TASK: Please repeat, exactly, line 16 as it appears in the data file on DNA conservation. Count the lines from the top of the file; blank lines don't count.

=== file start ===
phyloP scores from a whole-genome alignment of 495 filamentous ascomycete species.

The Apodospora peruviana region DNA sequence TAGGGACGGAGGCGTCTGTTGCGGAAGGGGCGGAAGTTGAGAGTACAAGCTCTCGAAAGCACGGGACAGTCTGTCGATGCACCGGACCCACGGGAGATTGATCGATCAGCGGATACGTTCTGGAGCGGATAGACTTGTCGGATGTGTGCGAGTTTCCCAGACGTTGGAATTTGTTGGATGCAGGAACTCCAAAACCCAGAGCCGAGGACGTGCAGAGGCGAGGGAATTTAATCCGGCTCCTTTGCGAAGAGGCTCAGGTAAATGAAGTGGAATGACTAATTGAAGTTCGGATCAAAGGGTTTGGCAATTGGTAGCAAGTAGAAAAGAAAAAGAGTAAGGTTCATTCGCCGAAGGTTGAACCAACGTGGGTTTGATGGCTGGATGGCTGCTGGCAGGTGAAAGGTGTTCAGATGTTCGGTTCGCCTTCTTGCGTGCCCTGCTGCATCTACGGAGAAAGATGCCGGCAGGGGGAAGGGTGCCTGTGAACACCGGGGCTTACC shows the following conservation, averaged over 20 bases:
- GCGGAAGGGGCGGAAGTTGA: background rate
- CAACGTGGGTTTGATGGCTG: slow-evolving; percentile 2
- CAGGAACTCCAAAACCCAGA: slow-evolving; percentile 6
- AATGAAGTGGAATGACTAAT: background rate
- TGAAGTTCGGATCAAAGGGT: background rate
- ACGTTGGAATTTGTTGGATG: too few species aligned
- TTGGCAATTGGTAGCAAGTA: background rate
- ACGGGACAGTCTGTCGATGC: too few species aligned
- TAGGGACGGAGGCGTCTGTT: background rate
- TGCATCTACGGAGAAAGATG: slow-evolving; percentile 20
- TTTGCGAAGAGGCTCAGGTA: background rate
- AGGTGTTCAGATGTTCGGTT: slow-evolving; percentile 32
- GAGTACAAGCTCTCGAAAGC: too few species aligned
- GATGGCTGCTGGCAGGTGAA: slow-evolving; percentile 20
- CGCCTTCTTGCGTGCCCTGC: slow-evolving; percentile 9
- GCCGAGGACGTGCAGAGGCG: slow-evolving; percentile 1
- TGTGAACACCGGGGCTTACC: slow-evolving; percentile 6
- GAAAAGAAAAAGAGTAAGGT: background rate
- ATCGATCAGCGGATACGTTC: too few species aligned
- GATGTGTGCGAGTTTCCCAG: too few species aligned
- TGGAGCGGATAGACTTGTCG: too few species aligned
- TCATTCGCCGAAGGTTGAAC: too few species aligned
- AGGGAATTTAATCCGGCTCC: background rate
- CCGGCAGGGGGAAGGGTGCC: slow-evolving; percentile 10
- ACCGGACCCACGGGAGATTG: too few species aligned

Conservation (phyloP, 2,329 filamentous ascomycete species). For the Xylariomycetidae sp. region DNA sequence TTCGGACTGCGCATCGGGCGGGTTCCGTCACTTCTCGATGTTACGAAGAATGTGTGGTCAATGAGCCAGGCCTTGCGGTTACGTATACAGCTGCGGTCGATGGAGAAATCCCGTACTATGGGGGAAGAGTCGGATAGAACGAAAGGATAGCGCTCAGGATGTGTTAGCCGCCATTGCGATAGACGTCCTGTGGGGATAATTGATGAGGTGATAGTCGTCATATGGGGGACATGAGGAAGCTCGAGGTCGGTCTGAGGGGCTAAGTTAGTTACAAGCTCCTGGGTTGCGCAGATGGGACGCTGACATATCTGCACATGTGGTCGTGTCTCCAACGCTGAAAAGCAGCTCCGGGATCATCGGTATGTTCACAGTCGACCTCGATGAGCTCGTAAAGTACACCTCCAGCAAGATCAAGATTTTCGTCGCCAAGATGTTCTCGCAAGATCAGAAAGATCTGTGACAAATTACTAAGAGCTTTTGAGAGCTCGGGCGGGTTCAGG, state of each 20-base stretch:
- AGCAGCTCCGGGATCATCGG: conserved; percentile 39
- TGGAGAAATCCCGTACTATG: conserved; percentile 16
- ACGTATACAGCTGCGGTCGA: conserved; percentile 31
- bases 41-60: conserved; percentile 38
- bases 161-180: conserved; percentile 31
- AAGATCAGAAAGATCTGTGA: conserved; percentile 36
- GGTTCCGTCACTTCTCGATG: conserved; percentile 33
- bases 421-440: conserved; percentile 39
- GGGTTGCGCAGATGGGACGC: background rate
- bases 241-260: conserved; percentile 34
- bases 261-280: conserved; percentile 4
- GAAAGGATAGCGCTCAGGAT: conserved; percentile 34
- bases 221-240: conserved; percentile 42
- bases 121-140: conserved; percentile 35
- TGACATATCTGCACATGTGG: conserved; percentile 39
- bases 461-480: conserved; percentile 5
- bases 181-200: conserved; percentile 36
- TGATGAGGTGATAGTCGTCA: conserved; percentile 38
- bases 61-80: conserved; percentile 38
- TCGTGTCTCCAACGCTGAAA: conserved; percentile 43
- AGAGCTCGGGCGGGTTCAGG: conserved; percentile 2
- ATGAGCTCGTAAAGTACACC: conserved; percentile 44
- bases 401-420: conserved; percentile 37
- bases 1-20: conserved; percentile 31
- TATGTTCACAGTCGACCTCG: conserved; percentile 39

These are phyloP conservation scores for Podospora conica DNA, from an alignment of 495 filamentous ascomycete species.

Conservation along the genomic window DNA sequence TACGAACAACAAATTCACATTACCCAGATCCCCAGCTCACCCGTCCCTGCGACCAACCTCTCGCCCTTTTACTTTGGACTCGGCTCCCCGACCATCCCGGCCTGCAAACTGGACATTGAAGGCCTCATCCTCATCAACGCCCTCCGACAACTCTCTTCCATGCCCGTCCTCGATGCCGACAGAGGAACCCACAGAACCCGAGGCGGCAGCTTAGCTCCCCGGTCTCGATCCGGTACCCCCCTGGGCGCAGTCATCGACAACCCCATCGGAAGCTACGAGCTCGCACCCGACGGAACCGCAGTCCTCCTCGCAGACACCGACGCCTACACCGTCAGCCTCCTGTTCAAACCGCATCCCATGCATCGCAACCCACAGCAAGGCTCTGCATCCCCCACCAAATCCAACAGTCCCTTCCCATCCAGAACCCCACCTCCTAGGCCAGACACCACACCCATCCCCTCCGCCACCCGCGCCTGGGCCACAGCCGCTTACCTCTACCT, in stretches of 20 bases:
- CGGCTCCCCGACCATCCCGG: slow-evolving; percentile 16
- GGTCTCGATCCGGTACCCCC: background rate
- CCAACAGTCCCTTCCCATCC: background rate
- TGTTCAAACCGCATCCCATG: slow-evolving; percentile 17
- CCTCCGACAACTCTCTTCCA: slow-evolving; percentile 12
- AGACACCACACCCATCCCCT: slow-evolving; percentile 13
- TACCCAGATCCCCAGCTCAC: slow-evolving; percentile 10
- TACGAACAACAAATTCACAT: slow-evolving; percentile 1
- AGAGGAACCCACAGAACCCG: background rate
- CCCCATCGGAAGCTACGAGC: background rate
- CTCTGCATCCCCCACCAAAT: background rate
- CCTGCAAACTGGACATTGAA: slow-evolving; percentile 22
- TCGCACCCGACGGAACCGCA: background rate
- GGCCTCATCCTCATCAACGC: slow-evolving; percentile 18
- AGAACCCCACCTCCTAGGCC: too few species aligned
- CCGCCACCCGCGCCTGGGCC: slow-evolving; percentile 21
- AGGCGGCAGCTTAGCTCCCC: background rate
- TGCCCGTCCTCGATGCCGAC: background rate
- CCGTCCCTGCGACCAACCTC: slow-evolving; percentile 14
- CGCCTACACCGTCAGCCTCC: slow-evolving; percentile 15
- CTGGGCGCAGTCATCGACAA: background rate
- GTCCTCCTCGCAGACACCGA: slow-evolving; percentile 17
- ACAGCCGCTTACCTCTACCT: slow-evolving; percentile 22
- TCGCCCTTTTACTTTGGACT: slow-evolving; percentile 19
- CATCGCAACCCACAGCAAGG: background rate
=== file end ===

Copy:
- GATGGCTGCTGGCAGGTGAA: slow-evolving; percentile 20